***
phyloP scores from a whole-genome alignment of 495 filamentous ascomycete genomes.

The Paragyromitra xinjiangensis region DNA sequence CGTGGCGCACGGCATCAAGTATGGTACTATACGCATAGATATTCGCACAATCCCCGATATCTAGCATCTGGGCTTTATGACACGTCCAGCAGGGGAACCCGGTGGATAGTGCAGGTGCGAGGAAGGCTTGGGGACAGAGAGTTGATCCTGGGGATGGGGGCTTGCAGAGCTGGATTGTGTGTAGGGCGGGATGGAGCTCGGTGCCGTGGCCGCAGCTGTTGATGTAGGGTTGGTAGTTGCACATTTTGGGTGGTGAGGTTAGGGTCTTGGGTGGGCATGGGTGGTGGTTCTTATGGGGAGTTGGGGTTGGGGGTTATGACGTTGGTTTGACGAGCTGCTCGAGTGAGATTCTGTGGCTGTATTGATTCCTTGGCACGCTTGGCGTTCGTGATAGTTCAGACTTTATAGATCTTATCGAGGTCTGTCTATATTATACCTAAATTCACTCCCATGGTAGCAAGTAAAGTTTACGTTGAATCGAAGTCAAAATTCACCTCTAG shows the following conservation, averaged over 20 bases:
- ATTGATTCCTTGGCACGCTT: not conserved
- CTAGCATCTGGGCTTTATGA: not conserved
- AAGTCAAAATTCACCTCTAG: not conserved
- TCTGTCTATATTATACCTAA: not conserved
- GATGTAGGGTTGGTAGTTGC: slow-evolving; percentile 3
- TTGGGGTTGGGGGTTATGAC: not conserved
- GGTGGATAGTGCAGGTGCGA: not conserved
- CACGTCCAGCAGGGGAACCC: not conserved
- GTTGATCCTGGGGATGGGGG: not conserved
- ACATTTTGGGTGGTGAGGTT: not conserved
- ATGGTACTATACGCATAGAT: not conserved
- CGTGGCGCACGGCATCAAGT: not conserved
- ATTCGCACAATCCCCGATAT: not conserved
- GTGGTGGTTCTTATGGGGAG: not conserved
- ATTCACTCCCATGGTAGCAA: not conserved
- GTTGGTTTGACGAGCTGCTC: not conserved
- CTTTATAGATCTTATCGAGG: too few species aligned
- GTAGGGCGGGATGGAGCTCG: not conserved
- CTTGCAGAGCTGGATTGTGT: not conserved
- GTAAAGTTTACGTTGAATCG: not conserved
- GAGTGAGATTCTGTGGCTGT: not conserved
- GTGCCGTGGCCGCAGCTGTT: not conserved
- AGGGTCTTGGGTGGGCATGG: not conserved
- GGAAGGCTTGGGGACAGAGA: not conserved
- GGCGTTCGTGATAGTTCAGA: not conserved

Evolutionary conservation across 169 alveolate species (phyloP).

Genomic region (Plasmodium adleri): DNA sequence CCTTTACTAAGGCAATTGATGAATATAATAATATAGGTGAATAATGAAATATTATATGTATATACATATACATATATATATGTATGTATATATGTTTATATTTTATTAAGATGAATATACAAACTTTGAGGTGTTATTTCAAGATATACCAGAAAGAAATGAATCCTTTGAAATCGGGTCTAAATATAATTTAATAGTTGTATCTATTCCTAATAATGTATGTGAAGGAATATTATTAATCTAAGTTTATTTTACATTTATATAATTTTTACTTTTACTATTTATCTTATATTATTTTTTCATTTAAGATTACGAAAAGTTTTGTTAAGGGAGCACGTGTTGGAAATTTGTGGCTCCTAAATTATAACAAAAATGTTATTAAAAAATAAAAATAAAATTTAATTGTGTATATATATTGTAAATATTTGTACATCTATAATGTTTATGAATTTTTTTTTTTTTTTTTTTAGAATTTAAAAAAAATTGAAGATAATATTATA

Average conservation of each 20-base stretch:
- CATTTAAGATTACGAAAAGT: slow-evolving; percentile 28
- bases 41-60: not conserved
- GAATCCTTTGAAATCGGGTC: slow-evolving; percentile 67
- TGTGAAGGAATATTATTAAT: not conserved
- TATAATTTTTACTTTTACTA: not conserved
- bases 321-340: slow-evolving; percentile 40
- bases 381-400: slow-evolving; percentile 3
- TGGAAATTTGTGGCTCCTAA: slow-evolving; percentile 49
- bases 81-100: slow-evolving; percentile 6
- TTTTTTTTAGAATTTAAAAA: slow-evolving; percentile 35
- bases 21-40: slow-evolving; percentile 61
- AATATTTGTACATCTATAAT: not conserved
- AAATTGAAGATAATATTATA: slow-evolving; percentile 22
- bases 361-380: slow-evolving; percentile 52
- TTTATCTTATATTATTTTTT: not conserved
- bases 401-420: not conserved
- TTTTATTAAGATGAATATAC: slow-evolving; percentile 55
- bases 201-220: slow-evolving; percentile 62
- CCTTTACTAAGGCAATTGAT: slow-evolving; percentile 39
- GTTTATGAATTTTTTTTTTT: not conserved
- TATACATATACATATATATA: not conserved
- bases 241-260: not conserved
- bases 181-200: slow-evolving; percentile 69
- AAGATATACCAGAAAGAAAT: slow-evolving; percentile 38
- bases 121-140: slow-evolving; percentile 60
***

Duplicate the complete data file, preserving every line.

phyloP scores from a whole-genome alignment of 495 filamentous ascomycete genomes.

The Paragyromitra xinjiangensis region DNA sequence CGTGGCGCACGGCATCAAGTATGGTACTATACGCATAGATATTCGCACAATCCCCGATATCTAGCATCTGGGCTTTATGACACGTCCAGCAGGGGAACCCGGTGGATAGTGCAGGTGCGAGGAAGGCTTGGGGACAGAGAGTTGATCCTGGGGATGGGGGCTTGCAGAGCTGGATTGTGTGTAGGGCGGGATGGAGCTCGGTGCCGTGGCCGCAGCTGTTGATGTAGGGTTGGTAGTTGCACATTTTGGGTGGTGAGGTTAGGGTCTTGGGTGGGCATGGGTGGTGGTTCTTATGGGGAGTTGGGGTTGGGGGTTATGACGTTGGTTTGACGAGCTGCTCGAGTGAGATTCTGTGGCTGTATTGATTCCTTGGCACGCTTGGCGTTCGTGATAGTTCAGACTTTATAGATCTTATCGAGGTCTGTCTATATTATACCTAAATTCACTCCCATGGTAGCAAGTAAAGTTTACGTTGAATCGAAGTCAAAATTCACCTCTAG shows the following conservation, averaged over 20 bases:
- ATTGATTCCTTGGCACGCTT: not conserved
- CTAGCATCTGGGCTTTATGA: not conserved
- AAGTCAAAATTCACCTCTAG: not conserved
- TCTGTCTATATTATACCTAA: not conserved
- GATGTAGGGTTGGTAGTTGC: slow-evolving; percentile 3
- TTGGGGTTGGGGGTTATGAC: not conserved
- GGTGGATAGTGCAGGTGCGA: not conserved
- CACGTCCAGCAGGGGAACCC: not conserved
- GTTGATCCTGGGGATGGGGG: not conserved
- ACATTTTGGGTGGTGAGGTT: not conserved
- ATGGTACTATACGCATAGAT: not conserved
- CGTGGCGCACGGCATCAAGT: not conserved
- ATTCGCACAATCCCCGATAT: not conserved
- GTGGTGGTTCTTATGGGGAG: not conserved
- ATTCACTCCCATGGTAGCAA: not conserved
- GTTGGTTTGACGAGCTGCTC: not conserved
- CTTTATAGATCTTATCGAGG: too few species aligned
- GTAGGGCGGGATGGAGCTCG: not conserved
- CTTGCAGAGCTGGATTGTGT: not conserved
- GTAAAGTTTACGTTGAATCG: not conserved
- GAGTGAGATTCTGTGGCTGT: not conserved
- GTGCCGTGGCCGCAGCTGTT: not conserved
- AGGGTCTTGGGTGGGCATGG: not conserved
- GGAAGGCTTGGGGACAGAGA: not conserved
- GGCGTTCGTGATAGTTCAGA: not conserved

Evolutionary conservation across 169 alveolate species (phyloP).

Genomic region (Plasmodium adleri): DNA sequence CCTTTACTAAGGCAATTGATGAATATAATAATATAGGTGAATAATGAAATATTATATGTATATACATATACATATATATATGTATGTATATATGTTTATATTTTATTAAGATGAATATACAAACTTTGAGGTGTTATTTCAAGATATACCAGAAAGAAATGAATCCTTTGAAATCGGGTCTAAATATAATTTAATAGTTGTATCTATTCCTAATAATGTATGTGAAGGAATATTATTAATCTAAGTTTATTTTACATTTATATAATTTTTACTTTTACTATTTATCTTATATTATTTTTTCATTTAAGATTACGAAAAGTTTTGTTAAGGGAGCACGTGTTGGAAATTTGTGGCTCCTAAATTATAACAAAAATGTTATTAAAAAATAAAAATAAAATTTAATTGTGTATATATATTGTAAATATTTGTACATCTATAATGTTTATGAATTTTTTTTTTTTTTTTTTTAGAATTTAAAAAAAATTGAAGATAATATTATA

Average conservation of each 20-base stretch:
- CATTTAAGATTACGAAAAGT: slow-evolving; percentile 28
- bases 41-60: not conserved
- GAATCCTTTGAAATCGGGTC: slow-evolving; percentile 67
- TGTGAAGGAATATTATTAAT: not conserved
- TATAATTTTTACTTTTACTA: not conserved
- bases 321-340: slow-evolving; percentile 40
- bases 381-400: slow-evolving; percentile 3
- TGGAAATTTGTGGCTCCTAA: slow-evolving; percentile 49
- bases 81-100: slow-evolving; percentile 6
- TTTTTTTTAGAATTTAAAAA: slow-evolving; percentile 35
- bases 21-40: slow-evolving; percentile 61
- AATATTTGTACATCTATAAT: not conserved
- AAATTGAAGATAATATTATA: slow-evolving; percentile 22
- bases 361-380: slow-evolving; percentile 52
- TTTATCTTATATTATTTTTT: not conserved
- bases 401-420: not conserved
- TTTTATTAAGATGAATATAC: slow-evolving; percentile 55
- bases 201-220: slow-evolving; percentile 62
- CCTTTACTAAGGCAATTGAT: slow-evolving; percentile 39
- GTTTATGAATTTTTTTTTTT: not conserved
- TATACATATACATATATATA: not conserved
- bases 241-260: not conserved
- bases 181-200: slow-evolving; percentile 69
- AAGATATACCAGAAAGAAAT: slow-evolving; percentile 38
- bases 121-140: slow-evolving; percentile 60